Hypoxia and its impact on the immune system

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Published: 4 Apr 2016
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Dr Luigi Varesio - Giannina Gaslini Institute, Genova, Italy

Dr Luigi Varesio speaks with ecancertv about his labs research in the effect of hypoxia, or oxygen deprivation, on tumour masses and immune cell complements.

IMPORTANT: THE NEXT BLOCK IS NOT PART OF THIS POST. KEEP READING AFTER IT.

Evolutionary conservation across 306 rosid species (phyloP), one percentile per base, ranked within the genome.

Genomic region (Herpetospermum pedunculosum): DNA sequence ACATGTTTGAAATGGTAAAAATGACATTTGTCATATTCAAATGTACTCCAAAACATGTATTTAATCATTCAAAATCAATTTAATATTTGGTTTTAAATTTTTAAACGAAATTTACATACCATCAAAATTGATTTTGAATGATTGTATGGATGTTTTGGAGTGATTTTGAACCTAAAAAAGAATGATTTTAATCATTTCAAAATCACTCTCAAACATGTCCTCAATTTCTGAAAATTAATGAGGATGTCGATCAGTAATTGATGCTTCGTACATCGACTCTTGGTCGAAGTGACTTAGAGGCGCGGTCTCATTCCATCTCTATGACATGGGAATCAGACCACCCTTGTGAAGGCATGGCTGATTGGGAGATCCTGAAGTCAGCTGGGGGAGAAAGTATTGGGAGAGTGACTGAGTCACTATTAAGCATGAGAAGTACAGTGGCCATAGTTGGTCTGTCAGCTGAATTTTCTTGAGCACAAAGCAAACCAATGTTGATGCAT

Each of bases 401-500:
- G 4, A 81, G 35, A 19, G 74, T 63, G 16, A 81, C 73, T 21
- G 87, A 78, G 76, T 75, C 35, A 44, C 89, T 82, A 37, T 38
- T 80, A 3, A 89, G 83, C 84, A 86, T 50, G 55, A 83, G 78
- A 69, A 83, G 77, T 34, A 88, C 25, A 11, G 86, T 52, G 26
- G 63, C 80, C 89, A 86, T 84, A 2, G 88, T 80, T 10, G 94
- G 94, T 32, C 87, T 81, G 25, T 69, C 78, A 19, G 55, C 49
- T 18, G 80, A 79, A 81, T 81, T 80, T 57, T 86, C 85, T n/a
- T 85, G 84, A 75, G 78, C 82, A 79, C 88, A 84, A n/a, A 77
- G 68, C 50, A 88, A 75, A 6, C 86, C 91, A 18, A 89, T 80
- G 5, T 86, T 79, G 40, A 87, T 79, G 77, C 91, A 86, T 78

3rd Immunotherapy of Cancer Conference (ITOC3)

Hypoxia and its impact on the immune system

Dr Luigi Varesio - Giannina Gaslini Institute, Genova, Italy

We deal mostly with neuroblastoma, that is one of the most frequent solid paediatric cancers and for which the prognosis is not very good, about 50% of the high risk patients die and for the time being we are all looking for new approaches, including immunotherapy based approaches for treating this disease.

Could you tell us about your research in hypoxia affecting the microenvironment?